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CCTV footage

Closed-circuit television (CCTV) plays a major role these days in the prevention and detection of crime. It can also provide evidence of a defendant's actions which may be crucial in supporting their innocence. We can enhance CCTV video footage in many ways without losing the integrity of the coverage.  We can adjust the colour balance to eliminate the orange glow of street lighting or other colour casts. Basic enhancements include, colour balance, sharpness, brightness and contrast adjustments.  It is possible to enlarge specific areas of the footage. Slowing down or speeding up of footage to match real time. We can accept CCTV from VHS tape or digital files. Conversion to & from DVD/VHS can be completed.

Urban View
Urban View
Urban View
Urban View
Forensic Photography

Photography & Still Images

We can extract still images from CCTV footage to show events frame by frame. The images can be enhanced and be presented in a photograph album and can be viewed along with the enhanced CCTV footage.  Photograph enhancement and analysis, restoration and digital photo compositing are also services we can offer.  Lines of sight can also be obtained from images.


Crime scene locations, measurements and lines of sight 

Our expert can attend a scene of crime, take images, videos and measurements as required. Albums can be produced and DVD’s of still or moving images. 

Crime Scene measurement and Forensic Photography
Crime Scene measurement and Forensic Photography

For advice on CCTV and  photographic matters or advice from any of our other forensic scientists, drink drive experts or drug drive experts give us a call or send us an email

The importance

The Importance of Original Video Recordings


The following two images are captures of the same frame from a video recording. They are exactly the same right?

CCTV Enhancement
CCTV Enhancement

Wrong, though you could perhaps be forgiven for thinking so. The first image is from a high definition video recording. The second is from the same recording, downscaled (reduced in resolution) to allow the video recording to be copied to a standard viewable DVD disc. Downscaling is routinely used when evidence is prepared for court because for high definition video, Blu-Ray discs must be used instead of the almost universally playable DVDs. The ClickShare equipment now fitted in courts may be used to play media from a laptop, but most laptops are not equipped with Blu-Ray drives and so DVDs are still widely used.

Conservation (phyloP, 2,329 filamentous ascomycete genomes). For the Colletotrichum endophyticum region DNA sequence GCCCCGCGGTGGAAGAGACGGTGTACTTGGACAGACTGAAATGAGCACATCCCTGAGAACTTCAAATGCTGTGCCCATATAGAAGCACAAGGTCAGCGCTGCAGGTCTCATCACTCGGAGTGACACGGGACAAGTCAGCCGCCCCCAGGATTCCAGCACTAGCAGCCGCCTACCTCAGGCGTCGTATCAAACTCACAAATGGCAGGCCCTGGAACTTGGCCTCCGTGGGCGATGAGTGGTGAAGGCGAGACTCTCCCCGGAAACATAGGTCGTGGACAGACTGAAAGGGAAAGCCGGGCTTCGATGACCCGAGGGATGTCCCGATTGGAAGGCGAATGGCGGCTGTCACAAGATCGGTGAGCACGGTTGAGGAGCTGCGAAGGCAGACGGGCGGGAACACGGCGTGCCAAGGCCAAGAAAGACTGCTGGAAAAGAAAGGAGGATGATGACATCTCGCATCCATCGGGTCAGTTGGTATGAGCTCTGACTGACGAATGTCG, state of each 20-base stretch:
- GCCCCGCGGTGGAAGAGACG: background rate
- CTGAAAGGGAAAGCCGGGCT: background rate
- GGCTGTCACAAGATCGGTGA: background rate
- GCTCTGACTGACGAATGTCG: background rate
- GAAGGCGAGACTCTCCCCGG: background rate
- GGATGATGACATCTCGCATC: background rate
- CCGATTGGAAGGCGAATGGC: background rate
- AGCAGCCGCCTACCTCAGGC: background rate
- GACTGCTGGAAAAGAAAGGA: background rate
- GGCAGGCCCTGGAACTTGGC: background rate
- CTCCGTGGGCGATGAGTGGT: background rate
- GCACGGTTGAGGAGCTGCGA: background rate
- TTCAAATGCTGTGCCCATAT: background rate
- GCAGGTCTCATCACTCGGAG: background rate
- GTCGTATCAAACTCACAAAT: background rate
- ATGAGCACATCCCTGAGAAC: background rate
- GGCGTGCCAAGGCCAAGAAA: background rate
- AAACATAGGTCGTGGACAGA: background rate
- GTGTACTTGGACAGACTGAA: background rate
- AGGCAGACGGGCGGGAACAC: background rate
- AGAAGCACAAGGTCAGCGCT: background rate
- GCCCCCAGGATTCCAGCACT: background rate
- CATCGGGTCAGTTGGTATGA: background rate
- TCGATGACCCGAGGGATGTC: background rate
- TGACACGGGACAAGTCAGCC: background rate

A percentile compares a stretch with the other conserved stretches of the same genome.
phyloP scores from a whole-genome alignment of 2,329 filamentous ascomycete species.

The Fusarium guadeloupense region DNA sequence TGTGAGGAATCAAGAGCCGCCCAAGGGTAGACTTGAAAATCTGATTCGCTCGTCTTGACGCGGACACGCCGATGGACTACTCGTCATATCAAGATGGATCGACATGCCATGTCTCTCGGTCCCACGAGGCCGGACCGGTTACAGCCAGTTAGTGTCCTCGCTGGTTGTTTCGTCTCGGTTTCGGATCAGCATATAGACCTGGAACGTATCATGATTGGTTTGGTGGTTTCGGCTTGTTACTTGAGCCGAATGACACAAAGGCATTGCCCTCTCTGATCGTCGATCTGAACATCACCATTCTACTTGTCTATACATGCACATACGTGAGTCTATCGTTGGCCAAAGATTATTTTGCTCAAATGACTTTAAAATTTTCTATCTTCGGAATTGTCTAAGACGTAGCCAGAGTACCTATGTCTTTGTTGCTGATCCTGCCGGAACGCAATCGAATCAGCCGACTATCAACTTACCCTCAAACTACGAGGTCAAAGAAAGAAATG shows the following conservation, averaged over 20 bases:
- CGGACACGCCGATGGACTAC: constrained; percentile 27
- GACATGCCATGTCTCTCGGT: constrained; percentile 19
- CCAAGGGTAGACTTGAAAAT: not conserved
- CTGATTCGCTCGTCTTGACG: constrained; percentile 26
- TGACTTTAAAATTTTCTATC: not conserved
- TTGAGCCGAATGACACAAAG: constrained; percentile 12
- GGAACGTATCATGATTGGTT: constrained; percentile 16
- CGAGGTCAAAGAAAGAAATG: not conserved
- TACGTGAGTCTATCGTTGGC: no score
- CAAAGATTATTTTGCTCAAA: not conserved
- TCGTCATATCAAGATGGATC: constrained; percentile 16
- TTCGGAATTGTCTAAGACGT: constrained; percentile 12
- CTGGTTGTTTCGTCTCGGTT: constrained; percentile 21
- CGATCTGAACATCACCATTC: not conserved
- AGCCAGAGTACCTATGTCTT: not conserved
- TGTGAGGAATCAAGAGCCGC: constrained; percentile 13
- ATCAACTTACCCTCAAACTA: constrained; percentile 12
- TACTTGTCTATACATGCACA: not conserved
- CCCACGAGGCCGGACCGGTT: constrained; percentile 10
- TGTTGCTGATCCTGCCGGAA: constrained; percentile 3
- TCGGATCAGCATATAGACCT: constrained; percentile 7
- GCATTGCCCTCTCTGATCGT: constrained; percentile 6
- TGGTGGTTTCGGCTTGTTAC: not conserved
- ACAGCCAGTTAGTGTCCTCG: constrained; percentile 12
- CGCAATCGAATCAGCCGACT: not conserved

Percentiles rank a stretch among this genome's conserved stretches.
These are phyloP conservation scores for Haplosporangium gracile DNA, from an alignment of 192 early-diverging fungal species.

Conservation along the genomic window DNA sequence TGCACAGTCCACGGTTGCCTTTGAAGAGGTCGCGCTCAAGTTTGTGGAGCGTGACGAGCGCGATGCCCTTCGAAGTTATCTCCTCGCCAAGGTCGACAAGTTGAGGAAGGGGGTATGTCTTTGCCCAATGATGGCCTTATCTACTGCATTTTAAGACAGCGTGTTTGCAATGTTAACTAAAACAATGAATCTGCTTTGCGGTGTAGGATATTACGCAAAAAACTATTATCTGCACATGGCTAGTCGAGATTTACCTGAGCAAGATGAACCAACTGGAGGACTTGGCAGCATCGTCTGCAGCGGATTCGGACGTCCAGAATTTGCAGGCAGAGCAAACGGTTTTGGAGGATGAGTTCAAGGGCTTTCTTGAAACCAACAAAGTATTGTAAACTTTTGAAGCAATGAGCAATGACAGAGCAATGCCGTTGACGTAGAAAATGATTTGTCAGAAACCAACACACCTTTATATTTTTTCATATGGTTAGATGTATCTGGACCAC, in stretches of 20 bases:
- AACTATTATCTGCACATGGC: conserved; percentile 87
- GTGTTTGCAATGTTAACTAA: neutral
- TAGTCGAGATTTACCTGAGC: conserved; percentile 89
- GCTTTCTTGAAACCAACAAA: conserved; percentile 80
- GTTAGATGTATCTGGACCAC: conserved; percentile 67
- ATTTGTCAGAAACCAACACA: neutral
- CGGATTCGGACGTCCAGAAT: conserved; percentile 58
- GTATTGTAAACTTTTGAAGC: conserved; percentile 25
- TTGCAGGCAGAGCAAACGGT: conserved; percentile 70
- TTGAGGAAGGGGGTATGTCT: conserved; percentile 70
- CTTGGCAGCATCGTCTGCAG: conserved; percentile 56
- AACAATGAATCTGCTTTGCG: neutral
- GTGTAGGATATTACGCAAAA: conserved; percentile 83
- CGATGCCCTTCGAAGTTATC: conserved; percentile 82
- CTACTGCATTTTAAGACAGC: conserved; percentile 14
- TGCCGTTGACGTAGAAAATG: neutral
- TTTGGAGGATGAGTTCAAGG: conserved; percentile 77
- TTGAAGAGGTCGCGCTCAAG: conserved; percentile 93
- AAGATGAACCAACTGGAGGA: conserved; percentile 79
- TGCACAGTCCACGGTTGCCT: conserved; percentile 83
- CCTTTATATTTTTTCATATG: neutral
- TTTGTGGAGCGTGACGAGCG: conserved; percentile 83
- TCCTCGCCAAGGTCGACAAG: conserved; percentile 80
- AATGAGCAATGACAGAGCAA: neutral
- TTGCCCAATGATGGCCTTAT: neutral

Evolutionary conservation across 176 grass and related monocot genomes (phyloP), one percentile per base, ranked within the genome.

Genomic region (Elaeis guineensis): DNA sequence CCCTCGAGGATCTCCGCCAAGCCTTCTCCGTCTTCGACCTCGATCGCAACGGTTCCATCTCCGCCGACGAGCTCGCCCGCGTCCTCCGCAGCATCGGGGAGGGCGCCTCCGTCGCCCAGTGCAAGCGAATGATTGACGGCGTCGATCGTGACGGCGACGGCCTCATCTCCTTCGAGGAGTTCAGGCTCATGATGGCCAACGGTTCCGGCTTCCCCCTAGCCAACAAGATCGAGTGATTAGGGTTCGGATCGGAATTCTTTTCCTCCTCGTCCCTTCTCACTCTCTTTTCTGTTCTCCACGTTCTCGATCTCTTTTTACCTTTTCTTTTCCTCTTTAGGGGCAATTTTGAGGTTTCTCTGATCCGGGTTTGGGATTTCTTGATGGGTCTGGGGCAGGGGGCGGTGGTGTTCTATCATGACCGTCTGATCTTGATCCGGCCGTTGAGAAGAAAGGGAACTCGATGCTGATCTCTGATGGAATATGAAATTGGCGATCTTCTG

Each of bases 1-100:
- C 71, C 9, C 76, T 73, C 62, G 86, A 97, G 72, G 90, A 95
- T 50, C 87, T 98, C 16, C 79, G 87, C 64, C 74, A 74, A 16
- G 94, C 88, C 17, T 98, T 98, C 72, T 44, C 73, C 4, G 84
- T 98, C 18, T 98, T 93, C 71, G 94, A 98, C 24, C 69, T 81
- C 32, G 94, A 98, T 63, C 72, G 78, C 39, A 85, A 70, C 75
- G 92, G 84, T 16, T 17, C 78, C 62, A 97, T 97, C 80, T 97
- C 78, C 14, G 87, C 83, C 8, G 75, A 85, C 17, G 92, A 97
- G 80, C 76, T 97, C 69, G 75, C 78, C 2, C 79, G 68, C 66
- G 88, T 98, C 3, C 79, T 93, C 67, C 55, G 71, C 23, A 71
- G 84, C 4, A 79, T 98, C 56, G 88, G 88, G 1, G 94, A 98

But does it matter?

Many, if not most, CCTV security systems now record images in high definition, as do smartphones and dashcams. For many purposes, images at DVD (standard definition) quality are perfectly adequate. Where fine detail far from the camera, such as a registration number, for example, are important, it certainly does matter. The images below show the same area in each of the above examples blown up to look at the registration plate of the black car on the left:

CCTV Enhamcement
CCTV Enhancement

The number plate is clearly visible in the first image from the HD video. The second image is from the downscaled DVD. Facial features, small objects (such as knives) in the hand and identifying marks on clothing, for example, are all subject to the same loss of quality when downscaled - this list is by no means exhaustive.

Without getting too technical, zoomed HD video can be written to a standard DVD provided the area of the HD video being looked at is small enough, and can then be replayed in the conventional way. The Police, when they copy evidential video, are required under Home Office guidelines to copy it, where possible, in its ‘native’ format and should always retain master and working copies of their original download. The above example illustrates why, if we ask for the original video download we really need it. We are not trying to complicate things for you but simply trying to do the best for your client. Where it would have been advantageous to have used original footage and this has not been provided, this will always be reflected in the report we produce, particularly where such footage has been specifically requested.

Presentation of Video Evidence in Court

We will normally provide processed video evidence in the form of one or more DVDs, but can if requested produce it in another format (usually this would be .mp4) for those who are happy with presenting it in this format using the ClickShare system. Home Office guidance on the on use of ClickShare can be found here.

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